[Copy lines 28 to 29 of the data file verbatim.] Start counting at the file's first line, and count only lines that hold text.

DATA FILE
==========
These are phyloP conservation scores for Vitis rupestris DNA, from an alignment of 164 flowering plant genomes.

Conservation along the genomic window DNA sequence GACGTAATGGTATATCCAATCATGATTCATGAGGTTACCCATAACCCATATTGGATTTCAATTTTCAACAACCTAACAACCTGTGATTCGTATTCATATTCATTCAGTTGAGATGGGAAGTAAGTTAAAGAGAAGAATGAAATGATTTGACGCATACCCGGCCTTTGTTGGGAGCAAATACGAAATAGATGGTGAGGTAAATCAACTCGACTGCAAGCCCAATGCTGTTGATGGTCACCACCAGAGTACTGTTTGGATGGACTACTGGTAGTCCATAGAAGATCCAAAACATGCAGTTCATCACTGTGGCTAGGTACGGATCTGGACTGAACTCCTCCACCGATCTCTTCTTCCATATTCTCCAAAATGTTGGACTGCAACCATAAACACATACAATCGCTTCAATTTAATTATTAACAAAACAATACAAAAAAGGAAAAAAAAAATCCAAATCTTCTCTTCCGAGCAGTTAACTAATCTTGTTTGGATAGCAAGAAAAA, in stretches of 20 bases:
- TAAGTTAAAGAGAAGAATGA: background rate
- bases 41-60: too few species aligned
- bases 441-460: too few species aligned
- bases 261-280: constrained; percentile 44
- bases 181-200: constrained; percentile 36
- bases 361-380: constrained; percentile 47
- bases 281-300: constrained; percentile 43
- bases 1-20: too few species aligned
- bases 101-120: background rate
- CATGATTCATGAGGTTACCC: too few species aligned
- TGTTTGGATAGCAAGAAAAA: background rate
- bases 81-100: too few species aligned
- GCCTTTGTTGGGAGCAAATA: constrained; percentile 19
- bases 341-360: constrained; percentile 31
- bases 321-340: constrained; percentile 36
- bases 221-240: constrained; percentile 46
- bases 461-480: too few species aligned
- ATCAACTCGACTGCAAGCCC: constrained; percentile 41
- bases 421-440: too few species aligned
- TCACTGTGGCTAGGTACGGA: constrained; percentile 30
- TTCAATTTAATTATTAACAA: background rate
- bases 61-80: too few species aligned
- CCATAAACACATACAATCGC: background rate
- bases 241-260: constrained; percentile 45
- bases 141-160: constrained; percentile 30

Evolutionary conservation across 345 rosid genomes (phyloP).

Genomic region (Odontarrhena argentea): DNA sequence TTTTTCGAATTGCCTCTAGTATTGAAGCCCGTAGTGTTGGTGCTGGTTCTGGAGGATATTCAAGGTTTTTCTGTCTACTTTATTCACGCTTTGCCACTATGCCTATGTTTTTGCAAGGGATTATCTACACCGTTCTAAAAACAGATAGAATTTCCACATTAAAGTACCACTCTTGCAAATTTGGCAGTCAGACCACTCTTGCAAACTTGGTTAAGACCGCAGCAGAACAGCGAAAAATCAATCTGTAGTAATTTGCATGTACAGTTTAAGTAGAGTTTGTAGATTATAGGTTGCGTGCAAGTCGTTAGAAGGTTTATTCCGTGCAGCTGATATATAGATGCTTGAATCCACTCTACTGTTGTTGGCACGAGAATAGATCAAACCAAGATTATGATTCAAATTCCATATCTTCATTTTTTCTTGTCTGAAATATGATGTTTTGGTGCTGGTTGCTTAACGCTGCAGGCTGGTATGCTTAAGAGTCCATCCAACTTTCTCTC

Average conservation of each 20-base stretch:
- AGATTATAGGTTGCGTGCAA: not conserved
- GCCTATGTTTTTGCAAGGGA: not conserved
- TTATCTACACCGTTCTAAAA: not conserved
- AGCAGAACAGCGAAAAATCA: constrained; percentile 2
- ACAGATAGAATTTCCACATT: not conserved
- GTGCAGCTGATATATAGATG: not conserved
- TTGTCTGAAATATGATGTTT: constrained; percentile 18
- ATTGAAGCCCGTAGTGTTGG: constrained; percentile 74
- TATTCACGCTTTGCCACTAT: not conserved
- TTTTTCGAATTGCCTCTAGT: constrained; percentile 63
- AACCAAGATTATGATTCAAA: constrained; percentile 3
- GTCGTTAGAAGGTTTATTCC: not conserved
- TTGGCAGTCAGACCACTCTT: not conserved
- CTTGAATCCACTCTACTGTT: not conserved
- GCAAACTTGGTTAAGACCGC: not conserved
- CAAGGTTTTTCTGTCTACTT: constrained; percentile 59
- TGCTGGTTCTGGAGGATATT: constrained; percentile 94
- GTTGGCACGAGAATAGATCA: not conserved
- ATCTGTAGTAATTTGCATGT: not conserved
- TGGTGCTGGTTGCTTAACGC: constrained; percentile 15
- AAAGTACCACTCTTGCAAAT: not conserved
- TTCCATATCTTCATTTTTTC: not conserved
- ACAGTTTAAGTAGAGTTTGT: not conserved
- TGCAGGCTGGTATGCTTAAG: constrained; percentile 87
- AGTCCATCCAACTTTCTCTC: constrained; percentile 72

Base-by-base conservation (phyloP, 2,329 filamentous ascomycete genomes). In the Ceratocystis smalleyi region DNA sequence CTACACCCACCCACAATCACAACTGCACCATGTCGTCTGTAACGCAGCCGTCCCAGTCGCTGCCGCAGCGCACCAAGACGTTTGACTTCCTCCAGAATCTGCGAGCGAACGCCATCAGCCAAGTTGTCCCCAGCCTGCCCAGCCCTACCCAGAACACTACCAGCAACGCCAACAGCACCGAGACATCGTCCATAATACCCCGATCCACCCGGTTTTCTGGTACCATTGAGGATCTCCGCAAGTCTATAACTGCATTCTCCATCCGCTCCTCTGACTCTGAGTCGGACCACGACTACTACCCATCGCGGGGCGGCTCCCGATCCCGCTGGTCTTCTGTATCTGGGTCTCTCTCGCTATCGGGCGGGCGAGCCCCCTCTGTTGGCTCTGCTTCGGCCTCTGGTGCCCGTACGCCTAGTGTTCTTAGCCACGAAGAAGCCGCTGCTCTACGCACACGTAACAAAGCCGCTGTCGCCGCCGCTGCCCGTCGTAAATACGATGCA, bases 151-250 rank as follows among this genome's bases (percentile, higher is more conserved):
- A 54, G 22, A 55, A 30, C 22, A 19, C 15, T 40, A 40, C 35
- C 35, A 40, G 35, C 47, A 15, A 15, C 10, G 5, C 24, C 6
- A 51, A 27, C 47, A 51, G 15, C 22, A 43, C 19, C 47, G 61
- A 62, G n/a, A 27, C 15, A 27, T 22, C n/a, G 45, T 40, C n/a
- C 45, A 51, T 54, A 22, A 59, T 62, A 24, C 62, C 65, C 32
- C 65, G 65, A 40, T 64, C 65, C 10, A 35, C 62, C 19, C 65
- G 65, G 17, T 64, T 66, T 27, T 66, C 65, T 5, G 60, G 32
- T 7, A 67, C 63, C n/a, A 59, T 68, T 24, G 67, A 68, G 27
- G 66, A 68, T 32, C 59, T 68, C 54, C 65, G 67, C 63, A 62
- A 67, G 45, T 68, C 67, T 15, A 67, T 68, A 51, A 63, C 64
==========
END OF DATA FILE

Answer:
Evolutionary conservation across 345 rosid genomes (phyloP).

Genomic region (Odontarrhena argentea): DNA sequence TTTTTCGAATTGCCTCTAGTATTGAAGCCCGTAGTGTTGGTGCTGGTTCTGGAGGATATTCAAGGTTTTTCTGTCTACTTTATTCACGCTTTGCCACTATGCCTATGTTTTTGCAAGGGATTATCTACACCGTTCTAAAAACAGATAGAATTTCCACATTAAAGTACCACTCTTGCAAATTTGGCAGTCAGACCACTCTTGCAAACTTGGTTAAGACCGCAGCAGAACAGCGAAAAATCAATCTGTAGTAATTTGCATGTACAGTTTAAGTAGAGTTTGTAGATTATAGGTTGCGTGCAAGTCGTTAGAAGGTTTATTCCGTGCAGCTGATATATAGATGCTTGAATCCACTCTACTGTTGTTGGCACGAGAATAGATCAAACCAAGATTATGATTCAAATTCCATATCTTCATTTTTTCTTGTCTGAAATATGATGTTTTGGTGCTGGTTGCTTAACGCTGCAGGCTGGTATGCTTAAGAGTCCATCCAACTTTCTCTC